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The Greyhound

Can Jon Stewart’s “Daily Show” shoes be filled?


With the announcement of Jon Stewart’s departure from The Daily Show, many questions are arising over who will be his replacement. Many are now speculating who will replace Stewart as host of the late night Comedy Central show. But is there someone who could reliably pick up the show right away that is available? And could the best humorist for the job actually be one from the past?

Who is most likely to take Stewart’s place? Ask the question two years ago, and the answer would have been obvious: John Oliver. After his run hosting the show during the summer of 2013, while Jon Stewart was away shooting Rosewater in Jordan, many believed the correspondent would eventually become Stewart’s replacement. But the British comedian was so well received, that he got his own show, Last Week Tonight with John Oliver on HBO. One would most likely look to Stewart’s other correspondents for possibilities. Jason Jones most recently replaced Stewart while the host was sick for a day, but his performance was met with mixed responses.

It is worth noting that the position of correspondent and the position of host on The Daily Show require different skill sets. The elements of the specific commentary, typically relating to news or politics, aside, it is not enough to speak the jokes on the teleprompter; the host must bring a personality to the words and segments, and maintain the audience’s attention in earnest. There are also the issues of not only hosting the show, but also being largely in charge of making the show come together before it is shot for audiences. While all of the correspondents probably have some experience putting their field pieces together, as well as helping with the rest of the show’s content, it is a different matter entirely when one is at the head of it.

But ignore all the pitfalls of reality for a minute. Many commentators, including Jon Stewart himself, have discussed the host’s place among other satirists throughout history. He famously, or infamously, claimed to Chris Wallace on his appearance on Fox News Sunday that he has “existed in this country forever”, and made the comparison of himself to Mark Twain. Considering Jon Stewart’s tremendous impact on the political and journalistic atmosphere of the country for the past 17 years, regardless of whether one believes it was for better or worse, it’s difficult not to look for historical comparatives.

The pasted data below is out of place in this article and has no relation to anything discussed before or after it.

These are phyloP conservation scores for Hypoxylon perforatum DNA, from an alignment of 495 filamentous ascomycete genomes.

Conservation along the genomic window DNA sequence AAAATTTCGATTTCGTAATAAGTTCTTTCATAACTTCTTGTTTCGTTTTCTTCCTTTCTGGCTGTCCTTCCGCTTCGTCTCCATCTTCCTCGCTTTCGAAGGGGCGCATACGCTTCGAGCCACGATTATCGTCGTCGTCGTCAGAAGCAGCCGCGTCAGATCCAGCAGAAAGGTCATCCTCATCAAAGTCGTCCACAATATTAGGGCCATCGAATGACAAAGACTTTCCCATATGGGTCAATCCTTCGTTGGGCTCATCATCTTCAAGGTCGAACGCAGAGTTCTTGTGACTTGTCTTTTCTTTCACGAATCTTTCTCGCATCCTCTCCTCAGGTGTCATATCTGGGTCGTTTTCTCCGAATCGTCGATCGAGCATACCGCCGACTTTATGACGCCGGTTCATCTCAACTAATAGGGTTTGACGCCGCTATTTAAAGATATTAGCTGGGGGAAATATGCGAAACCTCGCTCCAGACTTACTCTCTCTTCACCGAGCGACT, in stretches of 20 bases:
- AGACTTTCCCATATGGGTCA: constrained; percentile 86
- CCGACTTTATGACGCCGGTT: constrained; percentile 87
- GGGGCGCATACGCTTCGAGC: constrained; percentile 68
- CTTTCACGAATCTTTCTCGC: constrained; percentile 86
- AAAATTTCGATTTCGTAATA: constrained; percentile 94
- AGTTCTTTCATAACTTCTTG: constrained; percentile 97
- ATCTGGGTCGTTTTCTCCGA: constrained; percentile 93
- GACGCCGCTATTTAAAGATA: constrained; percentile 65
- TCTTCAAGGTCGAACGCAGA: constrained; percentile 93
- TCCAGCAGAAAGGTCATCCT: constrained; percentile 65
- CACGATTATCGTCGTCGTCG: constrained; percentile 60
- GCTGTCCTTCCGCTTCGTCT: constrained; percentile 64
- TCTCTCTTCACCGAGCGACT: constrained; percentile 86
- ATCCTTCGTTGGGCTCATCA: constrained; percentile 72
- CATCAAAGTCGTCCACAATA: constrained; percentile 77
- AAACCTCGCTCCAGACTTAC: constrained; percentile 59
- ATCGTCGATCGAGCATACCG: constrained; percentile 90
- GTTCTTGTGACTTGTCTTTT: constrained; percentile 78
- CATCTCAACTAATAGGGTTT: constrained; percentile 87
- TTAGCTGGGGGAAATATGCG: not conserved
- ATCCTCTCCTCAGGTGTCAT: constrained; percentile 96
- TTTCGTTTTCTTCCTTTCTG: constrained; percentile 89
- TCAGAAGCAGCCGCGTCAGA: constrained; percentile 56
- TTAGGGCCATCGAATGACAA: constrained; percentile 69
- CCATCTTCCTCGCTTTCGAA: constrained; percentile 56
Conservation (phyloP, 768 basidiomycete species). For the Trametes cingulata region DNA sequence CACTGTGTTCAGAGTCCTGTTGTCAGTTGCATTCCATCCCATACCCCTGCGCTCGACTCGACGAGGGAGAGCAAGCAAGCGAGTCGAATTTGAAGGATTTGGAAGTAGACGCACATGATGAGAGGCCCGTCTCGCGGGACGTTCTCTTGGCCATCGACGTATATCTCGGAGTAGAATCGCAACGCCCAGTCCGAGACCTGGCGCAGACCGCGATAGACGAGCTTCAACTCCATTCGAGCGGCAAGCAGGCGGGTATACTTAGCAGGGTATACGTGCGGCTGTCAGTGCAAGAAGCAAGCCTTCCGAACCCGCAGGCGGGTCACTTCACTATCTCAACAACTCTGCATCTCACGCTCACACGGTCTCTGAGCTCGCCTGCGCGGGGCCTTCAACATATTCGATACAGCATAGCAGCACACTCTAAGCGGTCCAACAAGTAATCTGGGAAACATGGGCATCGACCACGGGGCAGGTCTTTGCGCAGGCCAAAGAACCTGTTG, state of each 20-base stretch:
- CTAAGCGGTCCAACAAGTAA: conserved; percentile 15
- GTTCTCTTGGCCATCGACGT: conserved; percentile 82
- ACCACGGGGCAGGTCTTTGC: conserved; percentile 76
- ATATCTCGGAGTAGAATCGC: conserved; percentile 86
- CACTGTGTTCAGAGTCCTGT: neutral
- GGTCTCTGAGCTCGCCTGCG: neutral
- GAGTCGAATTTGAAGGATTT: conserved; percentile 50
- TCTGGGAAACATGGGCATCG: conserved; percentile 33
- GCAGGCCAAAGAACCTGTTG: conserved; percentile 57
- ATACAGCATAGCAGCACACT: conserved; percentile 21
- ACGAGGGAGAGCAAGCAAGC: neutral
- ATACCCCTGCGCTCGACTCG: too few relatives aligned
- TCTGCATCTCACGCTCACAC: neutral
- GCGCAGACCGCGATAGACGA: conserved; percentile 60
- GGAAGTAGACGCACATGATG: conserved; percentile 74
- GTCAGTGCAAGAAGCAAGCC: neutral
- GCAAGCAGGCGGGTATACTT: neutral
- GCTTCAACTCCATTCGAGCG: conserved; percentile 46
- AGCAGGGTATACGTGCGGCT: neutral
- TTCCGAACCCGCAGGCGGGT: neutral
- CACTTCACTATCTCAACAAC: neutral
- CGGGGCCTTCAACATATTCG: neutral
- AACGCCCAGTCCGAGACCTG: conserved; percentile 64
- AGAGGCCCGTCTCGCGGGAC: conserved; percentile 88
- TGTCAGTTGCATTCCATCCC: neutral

But suppose one take’s Stewart’s own comparison to Mark Twain: Twain was an apprentice printer starting out, before making his way through river boating, and eventually journalism and writing novels. Twain’s satire ranged from social constructs, to government, to perceptions of government, to interpretations of perceptions, and so on. Social criticisms were quite common in Twain’s writings. But could he host The Daily Show, assuming he possessed a working knowledge of the time in which it exists? He may have come from the profession Stewart mocks the most, but he certainly displayed the talent and command of the material in front of him necessary to put a twenty one minute show together, plus commercials. Problems may arise, however, in delivery, and maintaining the audience’s attention, night after night.

If there was ever a humorist more scathing of government corruption than any other, it would almost certainly be Will Rogers. A comedian, social commentator, and self-proclaimed enemy of the entire U.S. Senate, Rogers famously said “I don’t make jokes. I just watch the government and report the facts.” Rogers came from a Vaudeville and acting career before making his way to print media, and eventually radio. His rise to stardom was not unlike Stewart’s, who began in stand-up before moving to television. Could the Senate’s most outspoken nemesis have taken the Comedy Central 11:00 p.m. spot? Rogers had the experience of public performance and delivery, as well as improvisation. But could he work well enough with other writers to get the job done? We’ll never know.

Beyond the correspondents, one would probably look to Saturday Night Live, as their spoof news segments are the closest thing to The Daily Show or other satirical news shows. The Daily Show already lost correspondent Michael Che to SNL; perhaps they could trade someone else back.

As far as comedians with the clout of Jon Stewart, who yet live, one could look to the likes of Jerry Seinfeld, Lewis Black or even Billy Crystal. The problem with all of these selections, however, is that they are all otherwise employed, or working on some other project. That seems to be the biggest problem with finding a solid replacement for Jon Stewart: It’s not for lack of great, recognizable talent; the talent is just already taken. Or dead. So perhaps they’ll just have to cultivate a new talent. Which might be best for everyone.

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Can Jon Stewart’s “Daily Show” shoes be filled?